Review Summary: BNL's best album since [I]Stunt[/I]--a triumph of pop rock!1 of 1 thought this review was well written
With their first new album in three years (not counting the admittedly entertaining stopgap Barenaked for the Holidays
), and closing in on a decade since their last major hit, the Barenaked Ladies would seem to have something to prove with their latest, Barenaked Ladies Are Me
. Thankfully, the Canadian quintet don't try too hard, and they don't attempt a drastic makeover, as seems to be the fad among pop bands today (see the Killers or My Chemical Romance). Instead, BNL simply turns in their best album since 1998's Stunt
, and in the process prove that straightforward pop rock still has a place in modern rock music, and it can still provide a wonderful listening experience.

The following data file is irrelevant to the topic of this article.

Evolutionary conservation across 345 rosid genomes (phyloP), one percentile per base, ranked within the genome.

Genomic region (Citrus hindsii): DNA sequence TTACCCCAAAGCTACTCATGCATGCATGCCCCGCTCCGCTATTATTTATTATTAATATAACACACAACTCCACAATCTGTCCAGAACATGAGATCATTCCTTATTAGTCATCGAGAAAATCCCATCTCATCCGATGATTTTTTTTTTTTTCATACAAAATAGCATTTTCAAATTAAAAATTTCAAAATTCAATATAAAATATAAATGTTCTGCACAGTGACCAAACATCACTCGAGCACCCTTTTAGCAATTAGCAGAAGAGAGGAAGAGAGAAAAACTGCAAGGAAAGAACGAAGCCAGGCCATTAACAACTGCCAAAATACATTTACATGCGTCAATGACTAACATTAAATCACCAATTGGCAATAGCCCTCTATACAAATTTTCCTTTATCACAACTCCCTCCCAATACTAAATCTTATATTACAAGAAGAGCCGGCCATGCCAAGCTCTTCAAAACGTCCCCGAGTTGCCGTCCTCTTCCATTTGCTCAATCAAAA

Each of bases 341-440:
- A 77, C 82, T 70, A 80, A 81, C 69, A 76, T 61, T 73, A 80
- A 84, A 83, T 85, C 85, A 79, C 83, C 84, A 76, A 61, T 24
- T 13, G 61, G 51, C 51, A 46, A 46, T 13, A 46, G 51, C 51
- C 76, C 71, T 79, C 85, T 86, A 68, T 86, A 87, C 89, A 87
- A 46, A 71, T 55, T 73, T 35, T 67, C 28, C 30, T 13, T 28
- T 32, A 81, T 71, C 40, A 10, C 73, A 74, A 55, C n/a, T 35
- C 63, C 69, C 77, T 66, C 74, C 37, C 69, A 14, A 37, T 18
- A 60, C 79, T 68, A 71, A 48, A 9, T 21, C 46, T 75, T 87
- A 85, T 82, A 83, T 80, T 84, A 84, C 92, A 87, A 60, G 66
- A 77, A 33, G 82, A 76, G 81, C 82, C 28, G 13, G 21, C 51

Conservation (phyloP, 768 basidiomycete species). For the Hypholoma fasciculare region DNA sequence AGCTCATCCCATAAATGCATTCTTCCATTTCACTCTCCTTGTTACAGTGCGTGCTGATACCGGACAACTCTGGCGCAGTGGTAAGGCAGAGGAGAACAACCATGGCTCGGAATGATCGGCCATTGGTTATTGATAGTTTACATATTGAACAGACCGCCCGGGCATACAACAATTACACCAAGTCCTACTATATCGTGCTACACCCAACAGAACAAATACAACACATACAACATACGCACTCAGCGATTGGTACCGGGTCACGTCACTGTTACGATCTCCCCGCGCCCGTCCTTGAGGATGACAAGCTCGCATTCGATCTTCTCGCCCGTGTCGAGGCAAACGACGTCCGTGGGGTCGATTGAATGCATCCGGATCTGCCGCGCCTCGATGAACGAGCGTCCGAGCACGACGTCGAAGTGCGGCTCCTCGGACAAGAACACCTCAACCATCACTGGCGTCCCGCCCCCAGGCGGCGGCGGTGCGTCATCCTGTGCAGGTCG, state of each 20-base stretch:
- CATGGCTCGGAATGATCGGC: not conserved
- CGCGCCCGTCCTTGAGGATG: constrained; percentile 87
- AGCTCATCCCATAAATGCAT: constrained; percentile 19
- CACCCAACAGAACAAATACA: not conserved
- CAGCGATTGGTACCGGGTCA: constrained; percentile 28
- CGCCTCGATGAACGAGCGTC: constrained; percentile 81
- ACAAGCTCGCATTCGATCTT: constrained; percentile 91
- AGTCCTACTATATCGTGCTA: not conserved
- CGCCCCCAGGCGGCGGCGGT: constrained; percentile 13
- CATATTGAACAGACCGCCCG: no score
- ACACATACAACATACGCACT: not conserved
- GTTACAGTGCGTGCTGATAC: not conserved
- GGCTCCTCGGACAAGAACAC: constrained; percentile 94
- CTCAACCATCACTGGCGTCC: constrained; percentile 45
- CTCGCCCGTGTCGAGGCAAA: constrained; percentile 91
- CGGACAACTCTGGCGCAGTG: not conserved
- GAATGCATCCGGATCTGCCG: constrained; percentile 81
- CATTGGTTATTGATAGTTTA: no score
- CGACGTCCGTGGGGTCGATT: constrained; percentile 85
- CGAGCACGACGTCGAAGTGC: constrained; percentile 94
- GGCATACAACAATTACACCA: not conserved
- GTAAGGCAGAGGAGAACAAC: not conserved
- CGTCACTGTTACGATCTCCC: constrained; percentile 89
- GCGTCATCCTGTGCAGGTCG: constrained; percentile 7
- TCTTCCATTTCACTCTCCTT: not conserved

and Everything to Everyone
were very cohesive albums with no obviously stand-out singles, Are Me
manages to provide both without resorting to gimmicky concept album trappings. Which is not to say that the album is lacking a through-theme: this is very much a product of a mature band, one that has been making music for 16 years, and it shows. What's more, it's a product of the band as a whole, as lead songwriters Steven Page and Ed Robertson shine, but also make way for three tunes penned exclusively by keyboardist Kevin Hearn, and one by bassist Jim Creegan. In fact, Creegan's "Peterborough and the Kawarthas," a heartfelt ode to a son in joint custody, is one of the best tracks on the album, and Creegan's rare lead vocal is revelatory for the accomplished bass player. And two of Hearn's tunes ("Sound of Your Voice" and first single "Easy") anchor an opening run of eight top-notch pop songs, ranging from the typical BNL comedy number "Bank Job" to "Home," a ballad that recalls a BNL classic, "Call and Answer."
The album tails off a bit at the end, but the closing songs only seem weak because of the sparkling songcraft that preceded them. As a whole, Barenaked Ladies Are Me
is simply the best pop rock album this year, and one of BNL's best in their long career. Do I smell eight years between Top Ten hits?